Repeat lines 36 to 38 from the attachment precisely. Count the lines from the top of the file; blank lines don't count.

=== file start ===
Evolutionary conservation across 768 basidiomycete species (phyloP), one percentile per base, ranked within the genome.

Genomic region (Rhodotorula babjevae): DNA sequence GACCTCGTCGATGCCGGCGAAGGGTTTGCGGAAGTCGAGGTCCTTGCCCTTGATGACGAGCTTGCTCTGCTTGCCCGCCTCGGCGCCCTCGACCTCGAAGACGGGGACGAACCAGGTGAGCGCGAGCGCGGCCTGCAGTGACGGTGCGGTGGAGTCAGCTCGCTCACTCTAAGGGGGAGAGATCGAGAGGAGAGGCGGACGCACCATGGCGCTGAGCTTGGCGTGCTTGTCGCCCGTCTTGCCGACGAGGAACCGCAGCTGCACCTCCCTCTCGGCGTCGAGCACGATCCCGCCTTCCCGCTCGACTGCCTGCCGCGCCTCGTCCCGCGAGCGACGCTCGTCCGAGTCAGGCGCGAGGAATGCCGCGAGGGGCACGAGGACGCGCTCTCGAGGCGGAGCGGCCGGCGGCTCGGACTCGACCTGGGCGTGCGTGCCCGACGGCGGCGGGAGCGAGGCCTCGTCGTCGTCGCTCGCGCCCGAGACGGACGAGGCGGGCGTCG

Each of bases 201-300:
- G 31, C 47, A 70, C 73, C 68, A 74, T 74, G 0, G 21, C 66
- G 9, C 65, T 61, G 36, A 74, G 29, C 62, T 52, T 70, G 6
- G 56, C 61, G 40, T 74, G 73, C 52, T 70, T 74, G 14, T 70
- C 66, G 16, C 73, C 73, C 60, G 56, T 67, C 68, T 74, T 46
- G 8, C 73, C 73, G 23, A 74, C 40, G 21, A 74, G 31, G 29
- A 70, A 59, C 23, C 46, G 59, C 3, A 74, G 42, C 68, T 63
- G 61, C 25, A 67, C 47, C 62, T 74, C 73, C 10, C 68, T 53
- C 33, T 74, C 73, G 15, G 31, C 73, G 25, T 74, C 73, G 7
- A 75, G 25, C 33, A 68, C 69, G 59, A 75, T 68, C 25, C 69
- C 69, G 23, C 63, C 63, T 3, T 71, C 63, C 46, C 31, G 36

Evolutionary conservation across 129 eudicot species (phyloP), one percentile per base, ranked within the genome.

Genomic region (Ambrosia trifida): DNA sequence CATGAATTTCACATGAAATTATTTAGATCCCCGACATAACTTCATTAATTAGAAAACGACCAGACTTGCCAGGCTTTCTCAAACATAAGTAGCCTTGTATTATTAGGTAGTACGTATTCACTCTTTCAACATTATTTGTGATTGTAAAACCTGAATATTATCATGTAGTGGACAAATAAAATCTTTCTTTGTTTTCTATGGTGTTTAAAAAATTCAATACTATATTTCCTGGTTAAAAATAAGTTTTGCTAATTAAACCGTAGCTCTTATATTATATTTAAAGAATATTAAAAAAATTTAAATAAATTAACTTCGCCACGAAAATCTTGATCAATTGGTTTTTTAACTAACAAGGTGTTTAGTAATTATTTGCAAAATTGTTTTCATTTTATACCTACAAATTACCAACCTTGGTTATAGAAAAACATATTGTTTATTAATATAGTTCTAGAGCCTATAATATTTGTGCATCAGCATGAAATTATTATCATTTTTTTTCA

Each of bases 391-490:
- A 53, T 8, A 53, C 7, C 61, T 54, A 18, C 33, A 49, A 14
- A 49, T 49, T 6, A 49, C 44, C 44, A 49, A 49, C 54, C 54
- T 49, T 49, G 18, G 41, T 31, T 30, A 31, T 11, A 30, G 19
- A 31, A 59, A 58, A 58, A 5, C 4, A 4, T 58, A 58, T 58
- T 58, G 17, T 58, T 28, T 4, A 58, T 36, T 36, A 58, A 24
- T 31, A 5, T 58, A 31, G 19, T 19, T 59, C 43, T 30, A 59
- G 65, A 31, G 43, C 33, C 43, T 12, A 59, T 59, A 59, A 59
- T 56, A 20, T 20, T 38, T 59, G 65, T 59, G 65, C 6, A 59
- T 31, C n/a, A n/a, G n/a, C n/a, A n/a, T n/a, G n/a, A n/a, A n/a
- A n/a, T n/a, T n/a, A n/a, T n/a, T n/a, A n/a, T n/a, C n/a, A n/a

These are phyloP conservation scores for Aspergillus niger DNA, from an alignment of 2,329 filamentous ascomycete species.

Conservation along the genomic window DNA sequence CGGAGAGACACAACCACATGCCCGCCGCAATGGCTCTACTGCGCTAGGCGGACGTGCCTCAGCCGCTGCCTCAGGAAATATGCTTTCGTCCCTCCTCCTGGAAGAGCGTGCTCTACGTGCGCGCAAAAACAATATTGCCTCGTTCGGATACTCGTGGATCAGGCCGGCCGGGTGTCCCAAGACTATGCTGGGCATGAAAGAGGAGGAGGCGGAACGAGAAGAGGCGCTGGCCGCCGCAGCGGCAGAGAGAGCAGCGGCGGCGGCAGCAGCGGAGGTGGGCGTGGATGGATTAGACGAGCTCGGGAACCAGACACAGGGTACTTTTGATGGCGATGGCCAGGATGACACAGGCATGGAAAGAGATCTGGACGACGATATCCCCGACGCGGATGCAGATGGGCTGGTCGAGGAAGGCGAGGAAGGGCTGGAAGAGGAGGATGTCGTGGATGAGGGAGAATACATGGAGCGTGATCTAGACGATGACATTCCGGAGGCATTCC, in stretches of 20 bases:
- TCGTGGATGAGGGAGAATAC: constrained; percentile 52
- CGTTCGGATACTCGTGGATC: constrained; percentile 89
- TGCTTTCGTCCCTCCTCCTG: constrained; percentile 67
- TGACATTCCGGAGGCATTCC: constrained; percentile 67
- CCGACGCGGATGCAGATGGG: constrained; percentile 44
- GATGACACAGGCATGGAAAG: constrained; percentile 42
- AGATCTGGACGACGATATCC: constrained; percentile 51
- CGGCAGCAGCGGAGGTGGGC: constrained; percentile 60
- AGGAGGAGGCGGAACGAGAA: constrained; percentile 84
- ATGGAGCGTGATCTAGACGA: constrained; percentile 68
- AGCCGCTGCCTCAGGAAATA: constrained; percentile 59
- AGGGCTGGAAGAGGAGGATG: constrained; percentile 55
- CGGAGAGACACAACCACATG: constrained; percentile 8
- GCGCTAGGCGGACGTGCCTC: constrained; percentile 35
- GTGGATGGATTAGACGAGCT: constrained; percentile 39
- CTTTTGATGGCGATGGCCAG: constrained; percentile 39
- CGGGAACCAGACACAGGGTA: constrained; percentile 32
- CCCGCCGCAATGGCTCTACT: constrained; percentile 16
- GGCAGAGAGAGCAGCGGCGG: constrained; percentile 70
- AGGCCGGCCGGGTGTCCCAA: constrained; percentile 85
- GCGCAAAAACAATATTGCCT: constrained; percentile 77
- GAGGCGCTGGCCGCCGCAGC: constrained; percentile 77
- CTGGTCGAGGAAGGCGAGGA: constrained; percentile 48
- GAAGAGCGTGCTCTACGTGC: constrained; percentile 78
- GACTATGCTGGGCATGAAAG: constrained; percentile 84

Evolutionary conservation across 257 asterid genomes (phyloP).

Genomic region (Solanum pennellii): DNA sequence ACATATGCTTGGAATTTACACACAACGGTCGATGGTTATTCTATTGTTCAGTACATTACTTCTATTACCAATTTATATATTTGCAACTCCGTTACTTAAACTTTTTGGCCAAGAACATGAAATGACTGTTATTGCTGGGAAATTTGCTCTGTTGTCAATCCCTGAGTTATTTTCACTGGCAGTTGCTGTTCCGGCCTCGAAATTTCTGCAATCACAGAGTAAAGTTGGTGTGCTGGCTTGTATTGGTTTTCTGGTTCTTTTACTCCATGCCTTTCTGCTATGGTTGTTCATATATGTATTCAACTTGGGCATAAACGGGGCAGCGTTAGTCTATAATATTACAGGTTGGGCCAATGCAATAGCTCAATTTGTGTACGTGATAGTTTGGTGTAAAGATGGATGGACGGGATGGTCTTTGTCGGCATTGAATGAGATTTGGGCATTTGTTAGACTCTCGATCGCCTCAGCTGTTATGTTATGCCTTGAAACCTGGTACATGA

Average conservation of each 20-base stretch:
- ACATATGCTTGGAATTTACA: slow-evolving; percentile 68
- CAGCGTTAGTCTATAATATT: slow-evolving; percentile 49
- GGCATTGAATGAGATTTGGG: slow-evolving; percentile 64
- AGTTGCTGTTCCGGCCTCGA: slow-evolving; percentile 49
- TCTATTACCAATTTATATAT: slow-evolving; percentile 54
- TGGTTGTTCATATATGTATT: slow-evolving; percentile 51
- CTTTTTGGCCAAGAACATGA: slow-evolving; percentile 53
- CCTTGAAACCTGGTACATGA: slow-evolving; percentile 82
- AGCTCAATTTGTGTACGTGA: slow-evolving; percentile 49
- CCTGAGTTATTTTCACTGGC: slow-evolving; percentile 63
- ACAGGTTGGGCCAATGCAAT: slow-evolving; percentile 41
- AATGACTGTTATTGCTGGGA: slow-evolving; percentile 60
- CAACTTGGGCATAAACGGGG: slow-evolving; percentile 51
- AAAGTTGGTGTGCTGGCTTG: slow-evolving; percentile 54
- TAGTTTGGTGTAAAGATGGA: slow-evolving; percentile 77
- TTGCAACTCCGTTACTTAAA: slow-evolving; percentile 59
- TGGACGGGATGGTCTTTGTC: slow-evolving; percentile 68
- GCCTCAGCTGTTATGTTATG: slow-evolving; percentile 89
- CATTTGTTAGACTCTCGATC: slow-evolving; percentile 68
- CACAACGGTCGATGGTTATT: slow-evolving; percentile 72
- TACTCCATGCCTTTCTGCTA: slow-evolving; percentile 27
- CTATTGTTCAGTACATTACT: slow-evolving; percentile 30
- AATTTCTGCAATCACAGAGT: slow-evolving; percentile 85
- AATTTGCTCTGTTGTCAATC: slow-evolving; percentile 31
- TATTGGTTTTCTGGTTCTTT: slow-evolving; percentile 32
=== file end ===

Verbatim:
- CGGCAGCAGCGGAGGTGGGC: constrained; percentile 60
- AGGAGGAGGCGGAACGAGAA: constrained; percentile 84
- ATGGAGCGTGATCTAGACGA: constrained; percentile 68